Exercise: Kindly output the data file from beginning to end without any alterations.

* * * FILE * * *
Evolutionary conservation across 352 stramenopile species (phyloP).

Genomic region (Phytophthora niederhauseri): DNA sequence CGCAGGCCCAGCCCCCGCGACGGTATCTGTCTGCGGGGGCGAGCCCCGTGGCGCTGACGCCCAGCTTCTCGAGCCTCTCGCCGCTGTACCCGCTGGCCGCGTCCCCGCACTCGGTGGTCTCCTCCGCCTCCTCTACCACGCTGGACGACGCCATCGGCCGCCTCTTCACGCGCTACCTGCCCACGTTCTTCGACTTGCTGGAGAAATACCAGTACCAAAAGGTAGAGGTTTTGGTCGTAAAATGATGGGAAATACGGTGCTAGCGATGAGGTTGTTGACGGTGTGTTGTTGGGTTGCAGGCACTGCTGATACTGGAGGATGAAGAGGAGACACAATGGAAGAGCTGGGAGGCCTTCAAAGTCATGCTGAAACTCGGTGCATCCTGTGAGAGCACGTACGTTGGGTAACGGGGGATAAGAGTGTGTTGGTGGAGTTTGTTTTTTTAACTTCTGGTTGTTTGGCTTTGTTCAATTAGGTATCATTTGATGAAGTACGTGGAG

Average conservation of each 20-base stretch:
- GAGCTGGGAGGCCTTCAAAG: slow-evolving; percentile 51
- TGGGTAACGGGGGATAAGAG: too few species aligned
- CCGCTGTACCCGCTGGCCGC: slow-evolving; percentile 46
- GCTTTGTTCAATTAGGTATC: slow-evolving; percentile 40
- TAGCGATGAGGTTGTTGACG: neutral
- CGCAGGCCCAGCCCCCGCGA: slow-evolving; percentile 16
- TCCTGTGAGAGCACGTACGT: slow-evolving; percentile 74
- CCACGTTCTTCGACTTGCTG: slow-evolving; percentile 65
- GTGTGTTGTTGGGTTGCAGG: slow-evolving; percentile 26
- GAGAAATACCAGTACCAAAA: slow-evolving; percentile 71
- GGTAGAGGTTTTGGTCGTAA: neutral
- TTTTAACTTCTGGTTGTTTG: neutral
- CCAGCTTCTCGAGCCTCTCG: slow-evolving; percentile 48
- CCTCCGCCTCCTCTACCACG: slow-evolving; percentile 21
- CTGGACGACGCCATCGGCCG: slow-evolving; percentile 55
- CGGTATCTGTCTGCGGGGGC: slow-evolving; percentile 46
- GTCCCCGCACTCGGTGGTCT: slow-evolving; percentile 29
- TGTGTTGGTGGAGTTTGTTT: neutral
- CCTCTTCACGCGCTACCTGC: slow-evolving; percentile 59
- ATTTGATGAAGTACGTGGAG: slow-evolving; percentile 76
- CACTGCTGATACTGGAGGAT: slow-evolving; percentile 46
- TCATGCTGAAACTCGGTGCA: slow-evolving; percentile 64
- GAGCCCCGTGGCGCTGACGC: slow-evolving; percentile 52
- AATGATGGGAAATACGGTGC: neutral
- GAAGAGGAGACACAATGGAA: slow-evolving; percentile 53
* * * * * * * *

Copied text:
Evolutionary conservation across 352 stramenopile species (phyloP).

Genomic region (Phytophthora niederhauseri): DNA sequence CGCAGGCCCAGCCCCCGCGACGGTATCTGTCTGCGGGGGCGAGCCCCGTGGCGCTGACGCCCAGCTTCTCGAGCCTCTCGCCGCTGTACCCGCTGGCCGCGTCCCCGCACTCGGTGGTCTCCTCCGCCTCCTCTACCACGCTGGACGACGCCATCGGCCGCCTCTTCACGCGCTACCTGCCCACGTTCTTCGACTTGCTGGAGAAATACCAGTACCAAAAGGTAGAGGTTTTGGTCGTAAAATGATGGGAAATACGGTGCTAGCGATGAGGTTGTTGACGGTGTGTTGTTGGGTTGCAGGCACTGCTGATACTGGAGGATGAAGAGGAGACACAATGGAAGAGCTGGGAGGCCTTCAAAGTCATGCTGAAACTCGGTGCATCCTGTGAGAGCACGTACGTTGGGTAACGGGGGATAAGAGTGTGTTGGTGGAGTTTGTTTTTTTAACTTCTGGTTGTTTGGCTTTGTTCAATTAGGTATCATTTGATGAAGTACGTGGAG

Average conservation of each 20-base stretch:
- GAGCTGGGAGGCCTTCAAAG: slow-evolving; percentile 51
- TGGGTAACGGGGGATAAGAG: too few species aligned
- CCGCTGTACCCGCTGGCCGC: slow-evolving; percentile 46
- GCTTTGTTCAATTAGGTATC: slow-evolving; percentile 40
- TAGCGATGAGGTTGTTGACG: neutral
- CGCAGGCCCAGCCCCCGCGA: slow-evolving; percentile 16
- TCCTGTGAGAGCACGTACGT: slow-evolving; percentile 74
- CCACGTTCTTCGACTTGCTG: slow-evolving; percentile 65
- GTGTGTTGTTGGGTTGCAGG: slow-evolving; percentile 26
- GAGAAATACCAGTACCAAAA: slow-evolving; percentile 71
- GGTAGAGGTTTTGGTCGTAA: neutral
- TTTTAACTTCTGGTTGTTTG: neutral
- CCAGCTTCTCGAGCCTCTCG: slow-evolving; percentile 48
- CCTCCGCCTCCTCTACCACG: slow-evolving; percentile 21
- CTGGACGACGCCATCGGCCG: slow-evolving; percentile 55
- CGGTATCTGTCTGCGGGGGC: slow-evolving; percentile 46
- GTCCCCGCACTCGGTGGTCT: slow-evolving; percentile 29
- TGTGTTGGTGGAGTTTGTTT: neutral
- CCTCTTCACGCGCTACCTGC: slow-evolving; percentile 59
- ATTTGATGAAGTACGTGGAG: slow-evolving; percentile 76
- CACTGCTGATACTGGAGGAT: slow-evolving; percentile 46
- TCATGCTGAAACTCGGTGCA: slow-evolving; percentile 64
- GAGCCCCGTGGCGCTGACGC: slow-evolving; percentile 52
- AATGATGGGAAATACGGTGC: neutral
- GAAGAGGAGACACAATGGAA: slow-evolving; percentile 53